Film advertisers piracy

A USC student watches an episode of a television show on her laptop. (Christina House / For the Times / September 17, 2010)

In its battle against online piracy, Hollywood hopes it has found an important ally: the ad industry.

CreativeFuture -- an anti-piracy group of film and TV companies and organizations -- on Thursday sent a letter to advertising associations encouraging efforts to remove ads from websites that facilitate online copyright theft. 

"Associating with piracy threatens your business and the value of the brands you serve," CreativeFuture Executive Director Ruth Vitale wrote. "Pirate sites also severely undermine creative industries and the overall creative economy."

Vitale addressed the note to executives at the Assn. of National Advertisers, American Assn. of Advertising Agencies and Interactive Advertising Bureau. The letter was signed by industry power players including producer Gavin Polone, director Spike Lee and former Academy of Motion Picture Arts and Sciences President Hawk Koch.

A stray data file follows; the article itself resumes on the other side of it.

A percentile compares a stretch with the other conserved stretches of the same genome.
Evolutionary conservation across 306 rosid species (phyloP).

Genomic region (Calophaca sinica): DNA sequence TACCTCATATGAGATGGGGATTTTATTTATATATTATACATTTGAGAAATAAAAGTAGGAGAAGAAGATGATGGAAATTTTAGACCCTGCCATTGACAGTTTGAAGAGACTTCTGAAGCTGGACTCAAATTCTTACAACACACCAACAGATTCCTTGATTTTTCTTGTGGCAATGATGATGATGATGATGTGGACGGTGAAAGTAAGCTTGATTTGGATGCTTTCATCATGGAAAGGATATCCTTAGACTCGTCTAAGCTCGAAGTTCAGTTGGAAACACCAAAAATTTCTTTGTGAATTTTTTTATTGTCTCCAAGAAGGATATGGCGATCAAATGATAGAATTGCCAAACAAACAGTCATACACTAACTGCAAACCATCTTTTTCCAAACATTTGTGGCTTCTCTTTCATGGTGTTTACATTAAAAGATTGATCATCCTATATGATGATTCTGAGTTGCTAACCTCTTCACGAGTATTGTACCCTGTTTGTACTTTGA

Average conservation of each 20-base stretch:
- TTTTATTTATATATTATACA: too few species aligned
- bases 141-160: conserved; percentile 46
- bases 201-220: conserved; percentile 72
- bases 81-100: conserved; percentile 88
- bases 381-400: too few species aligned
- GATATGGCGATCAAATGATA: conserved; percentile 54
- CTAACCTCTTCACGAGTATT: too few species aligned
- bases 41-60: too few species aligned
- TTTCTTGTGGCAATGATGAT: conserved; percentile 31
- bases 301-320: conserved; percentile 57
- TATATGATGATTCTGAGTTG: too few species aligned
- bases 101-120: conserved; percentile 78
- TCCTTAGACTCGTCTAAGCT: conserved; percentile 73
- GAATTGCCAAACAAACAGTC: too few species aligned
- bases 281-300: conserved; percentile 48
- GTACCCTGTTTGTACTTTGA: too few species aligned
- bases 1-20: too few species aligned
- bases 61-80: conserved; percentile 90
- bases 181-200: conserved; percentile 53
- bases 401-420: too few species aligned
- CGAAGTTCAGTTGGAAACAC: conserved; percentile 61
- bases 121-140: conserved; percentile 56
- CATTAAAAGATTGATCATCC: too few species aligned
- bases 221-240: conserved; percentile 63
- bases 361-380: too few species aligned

Movie and TV studios have long pushed legislators to help curb the theft of their copyrighted works. But some high-profile efforts have run aground, including the Protect IP Act and the Stop Online Piracy Act from 2011, which were met with heavy oposition from Internet companies including Google, Yahoo and Wikipedia.

Now the industry is fighting digital piracy sites by hitting their pocketbooks rather than trying to simply get them blocked -- and it wants Madison Avenue's help. Advertising generates "millions of dollars in profits" for piracy sites, Vitale wrote, noting that legitimate brands often don't realize their ads are being placed on such Web destinations.

Earlier this month, advertising group executives wrote to Congress members, touting recently launched efforts to combat piracy by stopping ad placement on sites that "traffic in pirated content."

Vitale praised the groups' initiatives. "We believe these are the kinds of industry-led voluntary actions that can most effectively take the profit out of piracy," she said.

Follow Ryan Faughnder on Twitter: @rfaughnder